Democrats have regained ground when it comes to who voters trust more on healthcare, while Republicans have fallen behind, according to a recent Morning Consult poll.
A December poll found 56 percent of registered voters trust the Democratic Party more on healthcare, while 44 percent said they trust the Republican Party more. Trust in Democrats increased four percentage points from a Morning Consult poll done in March, while trust in Republicans went down four percentage points from the same poll.
The poll comes as Congress prepares to adjourn its lame-duck session and GOP members strategize how they’ll take on the health reform law now that the party has control of both the House and Senate. Republicans are expected to vote for an outright repeal of the legislations, and then possibly repeal specific provisions of the law, like the medical device tax, the Independent Payment Advisory Board and how the federal government has defined what counts for a full-time employee. The March poll was conducted at the very end of the flawed roll-out of the Affordable Care Act’s insurance exchanges.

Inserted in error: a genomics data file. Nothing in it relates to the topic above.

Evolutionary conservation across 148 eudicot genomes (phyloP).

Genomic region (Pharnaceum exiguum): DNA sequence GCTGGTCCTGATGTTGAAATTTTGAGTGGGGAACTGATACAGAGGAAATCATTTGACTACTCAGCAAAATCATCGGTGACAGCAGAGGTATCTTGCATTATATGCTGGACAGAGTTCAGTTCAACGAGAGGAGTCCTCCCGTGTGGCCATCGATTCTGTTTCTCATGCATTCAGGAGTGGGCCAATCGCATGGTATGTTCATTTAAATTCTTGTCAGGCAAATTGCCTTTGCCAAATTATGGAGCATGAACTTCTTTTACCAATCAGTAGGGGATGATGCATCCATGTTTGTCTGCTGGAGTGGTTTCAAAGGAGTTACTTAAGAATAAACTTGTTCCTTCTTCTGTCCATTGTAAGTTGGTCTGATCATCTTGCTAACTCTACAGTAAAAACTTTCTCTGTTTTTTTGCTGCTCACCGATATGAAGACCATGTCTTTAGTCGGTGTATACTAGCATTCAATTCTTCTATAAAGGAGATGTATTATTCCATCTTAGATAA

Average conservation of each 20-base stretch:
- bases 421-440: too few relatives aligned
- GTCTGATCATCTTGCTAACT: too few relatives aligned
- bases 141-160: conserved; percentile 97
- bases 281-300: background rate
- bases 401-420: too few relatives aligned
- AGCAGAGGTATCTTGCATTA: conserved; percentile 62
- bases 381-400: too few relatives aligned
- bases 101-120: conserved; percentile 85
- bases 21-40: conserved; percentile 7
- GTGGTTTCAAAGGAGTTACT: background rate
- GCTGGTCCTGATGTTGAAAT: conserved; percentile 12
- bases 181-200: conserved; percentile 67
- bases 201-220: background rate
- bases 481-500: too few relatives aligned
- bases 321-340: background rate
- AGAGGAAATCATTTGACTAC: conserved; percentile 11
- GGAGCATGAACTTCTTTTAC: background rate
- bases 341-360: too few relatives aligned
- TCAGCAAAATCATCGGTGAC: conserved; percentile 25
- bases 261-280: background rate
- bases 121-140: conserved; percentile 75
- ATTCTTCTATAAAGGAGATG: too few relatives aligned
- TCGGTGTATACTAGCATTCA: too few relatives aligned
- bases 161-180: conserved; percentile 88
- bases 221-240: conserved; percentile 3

Morning Consult polling in December found 40 percent of registered voters said they want to see Congress make changes to improve the law, while 22 percent said they want to see Congress repeal it. Eighteen percent said they want to see lawmakers expand the law and 16 percent said they want to see the law take effect. Only four percent said Congress should defund the ACA.
Women were more likely to trust Democrats over Republicans on health care. Men were evenly split, with 50 percent supporting either party. The GOP, however, had higher trust ratings with older respondents. Fifty-three percent of respondents ages 45-65 trusted Republicans over Democrats most when it comes to health care. Democrats fared best among the 18-29 year olds, with 63 percent saying they trust their party more, compared to only 37 percent trusting Republicans.
Opinions also varied based on income. Fifty-eight percent of those making under $50,000 trusted Democrats more on health care, while 42 percent trusted the GOP more. Among respondents making more than $100,000, 60 percent said they trusted Democrats when it comes to health issues, while 40 percent trusted Republicans. There was a smaller gap of trust among voters with an income between $50,000 and $100,000. Among those respondents, 51 percent trusted Democrats while 49 percent said they Republicans on this topic.
The December poll was conducted from December 6-9, 2014, among a national sample of 1,385 registered voters. The earlier poll was done from March 9-11, 2014 among a national sample of 2,192 likely voters.